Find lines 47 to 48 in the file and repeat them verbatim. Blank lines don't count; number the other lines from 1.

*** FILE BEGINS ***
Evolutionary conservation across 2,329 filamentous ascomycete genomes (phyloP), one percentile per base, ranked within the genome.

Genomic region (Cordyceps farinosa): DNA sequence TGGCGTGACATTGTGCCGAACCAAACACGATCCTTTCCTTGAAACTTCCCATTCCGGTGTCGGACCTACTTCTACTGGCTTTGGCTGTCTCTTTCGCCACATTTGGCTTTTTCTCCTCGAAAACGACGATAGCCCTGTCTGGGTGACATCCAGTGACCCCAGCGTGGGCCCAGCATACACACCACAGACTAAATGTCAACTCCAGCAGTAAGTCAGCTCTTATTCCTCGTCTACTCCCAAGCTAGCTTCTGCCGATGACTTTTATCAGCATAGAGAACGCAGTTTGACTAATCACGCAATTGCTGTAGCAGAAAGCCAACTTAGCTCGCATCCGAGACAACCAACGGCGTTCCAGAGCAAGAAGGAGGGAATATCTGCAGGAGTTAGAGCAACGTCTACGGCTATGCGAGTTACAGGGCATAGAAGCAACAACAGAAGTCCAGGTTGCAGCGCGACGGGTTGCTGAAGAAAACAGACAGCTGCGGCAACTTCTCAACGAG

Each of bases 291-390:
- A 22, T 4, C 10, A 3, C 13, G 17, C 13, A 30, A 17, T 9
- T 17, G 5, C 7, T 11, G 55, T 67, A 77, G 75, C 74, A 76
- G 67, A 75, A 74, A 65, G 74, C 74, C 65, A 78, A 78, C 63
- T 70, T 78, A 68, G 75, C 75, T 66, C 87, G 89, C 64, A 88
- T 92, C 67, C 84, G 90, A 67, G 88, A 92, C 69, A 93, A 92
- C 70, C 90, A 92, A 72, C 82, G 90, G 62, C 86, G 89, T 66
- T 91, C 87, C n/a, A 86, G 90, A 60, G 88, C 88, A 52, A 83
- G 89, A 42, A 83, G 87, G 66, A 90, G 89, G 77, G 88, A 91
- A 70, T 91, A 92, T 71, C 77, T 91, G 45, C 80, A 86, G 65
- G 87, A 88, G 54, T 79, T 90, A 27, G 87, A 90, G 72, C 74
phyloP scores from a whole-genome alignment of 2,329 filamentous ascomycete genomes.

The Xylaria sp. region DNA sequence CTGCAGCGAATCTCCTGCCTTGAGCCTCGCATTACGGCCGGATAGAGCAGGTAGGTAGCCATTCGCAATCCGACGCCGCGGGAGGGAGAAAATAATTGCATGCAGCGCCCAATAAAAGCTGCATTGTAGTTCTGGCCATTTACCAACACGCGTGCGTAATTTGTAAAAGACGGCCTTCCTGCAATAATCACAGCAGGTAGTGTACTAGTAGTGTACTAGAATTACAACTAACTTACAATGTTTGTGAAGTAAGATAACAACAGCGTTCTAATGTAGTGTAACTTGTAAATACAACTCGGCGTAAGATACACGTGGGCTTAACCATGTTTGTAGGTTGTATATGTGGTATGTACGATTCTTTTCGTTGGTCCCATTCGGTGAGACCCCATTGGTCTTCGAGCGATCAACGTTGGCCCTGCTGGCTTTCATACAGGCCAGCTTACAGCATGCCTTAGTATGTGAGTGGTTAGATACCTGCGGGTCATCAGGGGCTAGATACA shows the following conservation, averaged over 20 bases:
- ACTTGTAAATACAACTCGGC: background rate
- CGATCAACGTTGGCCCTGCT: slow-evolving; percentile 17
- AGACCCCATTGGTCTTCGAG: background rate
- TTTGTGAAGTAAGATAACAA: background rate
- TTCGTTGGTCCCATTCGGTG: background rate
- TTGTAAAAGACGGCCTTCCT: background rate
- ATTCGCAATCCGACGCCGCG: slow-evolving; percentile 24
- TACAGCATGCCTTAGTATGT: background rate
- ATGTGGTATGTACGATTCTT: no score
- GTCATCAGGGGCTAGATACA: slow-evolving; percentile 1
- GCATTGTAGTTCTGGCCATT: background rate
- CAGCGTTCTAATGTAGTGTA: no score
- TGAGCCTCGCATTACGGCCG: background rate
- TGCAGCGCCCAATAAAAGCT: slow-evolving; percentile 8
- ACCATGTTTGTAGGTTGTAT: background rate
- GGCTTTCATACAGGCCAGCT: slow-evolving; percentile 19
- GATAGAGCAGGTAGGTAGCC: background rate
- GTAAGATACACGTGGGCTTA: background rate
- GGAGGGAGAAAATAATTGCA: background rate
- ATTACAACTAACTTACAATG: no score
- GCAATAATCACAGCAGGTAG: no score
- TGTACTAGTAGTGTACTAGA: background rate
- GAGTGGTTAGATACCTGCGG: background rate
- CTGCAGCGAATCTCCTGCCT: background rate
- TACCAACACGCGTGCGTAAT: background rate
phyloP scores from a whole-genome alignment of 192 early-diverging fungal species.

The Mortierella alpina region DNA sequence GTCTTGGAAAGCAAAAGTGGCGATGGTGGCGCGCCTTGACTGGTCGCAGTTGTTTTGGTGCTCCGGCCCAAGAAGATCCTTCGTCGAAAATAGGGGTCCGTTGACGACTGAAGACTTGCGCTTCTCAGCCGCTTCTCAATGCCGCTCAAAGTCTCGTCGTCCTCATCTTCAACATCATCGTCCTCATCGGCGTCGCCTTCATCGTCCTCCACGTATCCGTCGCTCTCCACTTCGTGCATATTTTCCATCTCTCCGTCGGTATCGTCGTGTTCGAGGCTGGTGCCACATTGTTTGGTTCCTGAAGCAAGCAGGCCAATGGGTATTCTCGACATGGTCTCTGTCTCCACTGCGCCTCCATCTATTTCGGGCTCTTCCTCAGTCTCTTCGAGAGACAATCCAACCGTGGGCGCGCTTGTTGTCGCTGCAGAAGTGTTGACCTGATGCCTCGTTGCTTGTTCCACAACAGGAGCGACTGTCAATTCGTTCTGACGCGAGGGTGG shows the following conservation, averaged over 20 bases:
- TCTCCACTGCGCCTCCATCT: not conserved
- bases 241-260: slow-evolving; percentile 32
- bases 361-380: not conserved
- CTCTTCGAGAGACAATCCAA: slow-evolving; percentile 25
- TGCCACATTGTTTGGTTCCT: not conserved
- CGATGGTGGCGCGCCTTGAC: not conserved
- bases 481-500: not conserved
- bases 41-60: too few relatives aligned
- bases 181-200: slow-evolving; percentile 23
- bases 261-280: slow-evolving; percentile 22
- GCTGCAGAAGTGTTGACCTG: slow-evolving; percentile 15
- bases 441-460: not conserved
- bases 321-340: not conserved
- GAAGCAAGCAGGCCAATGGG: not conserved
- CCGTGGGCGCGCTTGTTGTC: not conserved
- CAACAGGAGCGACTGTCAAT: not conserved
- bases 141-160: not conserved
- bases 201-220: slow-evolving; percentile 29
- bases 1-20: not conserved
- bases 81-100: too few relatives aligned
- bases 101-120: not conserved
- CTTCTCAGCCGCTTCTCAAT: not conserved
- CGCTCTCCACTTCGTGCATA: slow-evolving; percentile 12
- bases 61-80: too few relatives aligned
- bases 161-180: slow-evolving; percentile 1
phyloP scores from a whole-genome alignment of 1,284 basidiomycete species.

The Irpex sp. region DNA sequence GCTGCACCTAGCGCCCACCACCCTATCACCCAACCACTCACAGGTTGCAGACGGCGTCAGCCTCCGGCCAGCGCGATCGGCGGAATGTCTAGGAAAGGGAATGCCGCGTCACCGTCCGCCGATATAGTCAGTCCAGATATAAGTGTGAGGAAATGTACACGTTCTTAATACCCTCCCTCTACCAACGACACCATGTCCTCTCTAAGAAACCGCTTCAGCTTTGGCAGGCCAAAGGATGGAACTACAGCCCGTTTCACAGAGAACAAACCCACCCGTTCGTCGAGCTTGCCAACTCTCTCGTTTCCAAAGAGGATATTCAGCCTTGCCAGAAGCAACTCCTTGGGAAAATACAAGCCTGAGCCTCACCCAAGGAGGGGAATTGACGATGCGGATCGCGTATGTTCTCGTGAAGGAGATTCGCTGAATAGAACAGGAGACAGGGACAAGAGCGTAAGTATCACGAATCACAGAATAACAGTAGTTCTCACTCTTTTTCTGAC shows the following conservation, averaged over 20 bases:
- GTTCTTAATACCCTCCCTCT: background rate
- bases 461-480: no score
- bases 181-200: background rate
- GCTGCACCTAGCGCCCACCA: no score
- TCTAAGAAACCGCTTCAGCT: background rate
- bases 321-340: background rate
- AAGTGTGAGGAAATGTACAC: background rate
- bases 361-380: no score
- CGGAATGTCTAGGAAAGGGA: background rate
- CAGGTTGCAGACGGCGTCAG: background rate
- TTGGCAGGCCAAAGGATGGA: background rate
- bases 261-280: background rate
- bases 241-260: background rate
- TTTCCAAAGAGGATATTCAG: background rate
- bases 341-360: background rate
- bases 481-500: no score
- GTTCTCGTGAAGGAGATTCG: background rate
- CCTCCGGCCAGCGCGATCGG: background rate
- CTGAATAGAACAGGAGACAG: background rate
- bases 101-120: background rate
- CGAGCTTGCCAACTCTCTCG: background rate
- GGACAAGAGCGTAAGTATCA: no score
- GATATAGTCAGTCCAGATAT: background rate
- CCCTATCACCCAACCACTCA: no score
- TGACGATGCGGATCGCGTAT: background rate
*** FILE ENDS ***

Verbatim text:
- TGCCACATTGTTTGGTTCCT: not conserved
- CGATGGTGGCGCGCCTTGAC: not conserved